Friday, May 12, 2017
Donut Media's Matt Levin On Creating A New Car Enthusiast Brand
Earlier this week, Los Angeles-based Donut Media (www.donut.media) announced a seed funding round, for its efforts to create a online, video-focused brand centered around car enthusiasts. We spoke with CEO Matt Levin to hear about how Donut Media is looking to speak to the Millennial car enthusiast through both its online videos as well as social content. Donut Media is venture backed by Techstars Ventures, 3311 Ventures, Fontinalis Partners and professional driver Ryan Tuerck.
What is Donut Media?
Matt Levin: At Donut Media, we are building the millenial automotive publication. The way we're doing that, is we are creating video content, which we distribute across social platforms. We saw a huge gap in this market in terms of car content, and took a young, fresh, and different look at what it is to be a car enthusiast. We've taken the latest change in technology and motor sports, and everything, which has been under-represented online, and built Donut Media. We're now reaching millions of young people who are excited about cars and things that go along with that, including working on cars, tuning, motor sports, and everything else in that universe. It's pretty broad. On the flip side of that, we're working with advertisers, reaching young or predominately young, high engaged audiences with their products, through branded content and other strategies, to help those advertisers reach and engage this audience.
How did you start the company?
Matt Levin: I came from Optimist TV, where I was head of product there. We had lots of success reaching the GenZ and millennial audience with video content on that platform. I had seen how things were working over there, and went through a number of acquisition. We started to see more and more audiences attracted to specific content online. Much like Tastemade and Mitu, with their specific subject focus, we saw this explosion of interest and social platforms around things that have shaped us, and where we can really engage with topics we care about. In looking at those topics that I was interested in, I found that there was not content around the automotive area. This was a huge, obvious gap in the content which was being created. My co-founders, Ben and Nick, come from the production world. Ben is a commercial director, who has been in post production and production for the past seventeen years. He's deployed that in the advertising world, and has been involved in making some of the biggest automotive films of all time. He was perfect to go into this. There's been a trend driving companies towards high quality content online, away from what had been low budget , low quality online digital content.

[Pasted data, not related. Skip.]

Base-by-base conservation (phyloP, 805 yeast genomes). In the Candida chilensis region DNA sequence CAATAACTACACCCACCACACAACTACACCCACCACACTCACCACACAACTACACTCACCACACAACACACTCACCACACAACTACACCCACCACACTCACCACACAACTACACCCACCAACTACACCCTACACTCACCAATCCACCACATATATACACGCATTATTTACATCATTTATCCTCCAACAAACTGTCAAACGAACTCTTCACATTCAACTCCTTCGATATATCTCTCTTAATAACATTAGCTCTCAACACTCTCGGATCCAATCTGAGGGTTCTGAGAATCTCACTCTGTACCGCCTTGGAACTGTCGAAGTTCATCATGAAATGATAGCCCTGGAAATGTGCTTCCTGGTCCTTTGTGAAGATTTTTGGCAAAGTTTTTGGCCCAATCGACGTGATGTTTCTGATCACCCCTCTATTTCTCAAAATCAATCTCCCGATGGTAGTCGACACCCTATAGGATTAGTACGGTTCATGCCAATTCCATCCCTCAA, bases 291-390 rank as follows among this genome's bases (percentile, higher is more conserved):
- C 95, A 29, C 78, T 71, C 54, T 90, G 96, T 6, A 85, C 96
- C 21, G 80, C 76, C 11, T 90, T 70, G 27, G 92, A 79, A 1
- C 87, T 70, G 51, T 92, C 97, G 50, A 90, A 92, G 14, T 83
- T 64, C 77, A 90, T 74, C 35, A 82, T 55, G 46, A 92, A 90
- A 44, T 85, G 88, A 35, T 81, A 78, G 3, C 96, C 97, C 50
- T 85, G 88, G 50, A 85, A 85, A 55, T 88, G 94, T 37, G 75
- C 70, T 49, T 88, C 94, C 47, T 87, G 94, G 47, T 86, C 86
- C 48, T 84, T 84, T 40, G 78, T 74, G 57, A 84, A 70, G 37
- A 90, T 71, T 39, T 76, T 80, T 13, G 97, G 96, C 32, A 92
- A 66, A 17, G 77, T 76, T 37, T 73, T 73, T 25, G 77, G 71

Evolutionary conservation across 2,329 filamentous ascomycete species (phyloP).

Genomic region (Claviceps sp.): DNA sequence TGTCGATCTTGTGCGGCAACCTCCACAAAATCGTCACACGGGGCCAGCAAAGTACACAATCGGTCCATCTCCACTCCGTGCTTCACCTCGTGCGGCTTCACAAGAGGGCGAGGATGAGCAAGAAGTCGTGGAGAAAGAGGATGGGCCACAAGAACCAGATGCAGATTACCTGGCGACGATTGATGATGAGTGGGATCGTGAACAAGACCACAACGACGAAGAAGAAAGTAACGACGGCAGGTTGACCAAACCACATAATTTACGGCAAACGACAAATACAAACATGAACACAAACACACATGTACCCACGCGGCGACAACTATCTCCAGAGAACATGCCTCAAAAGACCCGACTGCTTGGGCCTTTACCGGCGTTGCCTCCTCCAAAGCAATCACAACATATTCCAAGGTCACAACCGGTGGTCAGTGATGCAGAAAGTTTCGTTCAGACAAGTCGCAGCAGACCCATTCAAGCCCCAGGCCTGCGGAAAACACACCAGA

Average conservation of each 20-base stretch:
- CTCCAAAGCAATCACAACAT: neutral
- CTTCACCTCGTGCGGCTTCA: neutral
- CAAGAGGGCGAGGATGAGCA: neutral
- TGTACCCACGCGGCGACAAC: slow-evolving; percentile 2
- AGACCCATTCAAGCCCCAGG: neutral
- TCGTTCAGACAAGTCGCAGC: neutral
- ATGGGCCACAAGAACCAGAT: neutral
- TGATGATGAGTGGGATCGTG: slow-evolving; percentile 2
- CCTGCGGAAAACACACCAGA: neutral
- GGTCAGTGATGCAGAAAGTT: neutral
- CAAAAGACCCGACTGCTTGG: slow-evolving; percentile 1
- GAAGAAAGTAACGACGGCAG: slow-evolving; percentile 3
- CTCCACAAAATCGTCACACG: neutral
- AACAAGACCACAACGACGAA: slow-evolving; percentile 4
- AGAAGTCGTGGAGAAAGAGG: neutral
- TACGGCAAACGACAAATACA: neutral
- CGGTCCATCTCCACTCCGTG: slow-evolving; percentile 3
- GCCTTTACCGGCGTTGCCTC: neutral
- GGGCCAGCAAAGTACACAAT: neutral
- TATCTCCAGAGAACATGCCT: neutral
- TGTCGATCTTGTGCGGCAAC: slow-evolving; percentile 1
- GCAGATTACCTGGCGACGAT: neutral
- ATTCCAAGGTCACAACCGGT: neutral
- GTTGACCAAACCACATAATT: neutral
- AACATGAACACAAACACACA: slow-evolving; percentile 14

Quality content has had a reputation of being very expensive to produce, is that still the case?
Matt Levin: The cost of creating content have come down, and over time I think we've democratized creating content. That's great, because there are many young filmmakers doing their own things on YouTube. Doing content around cars has had the same downward pressure. It used to be expensive to get a car and access to a track, which is an aspect of production a vlogger making gaming or food content doesn't have, and is an obstacle they don't need to overcome. However, that has changed a bit with technology like the GoPro, drones, and ability to do this digitally. Also, since we've focused on this single vertical production area, we've been able to leverage huge economies of scale. For example, instead of going to a track to take one video, we're going there with seven cars, three camera crews, and four directors, and filming that all at the same time. That's really created efficiency around digital content, and allowed us to provide level of quality you'd expect from a bigger budget production.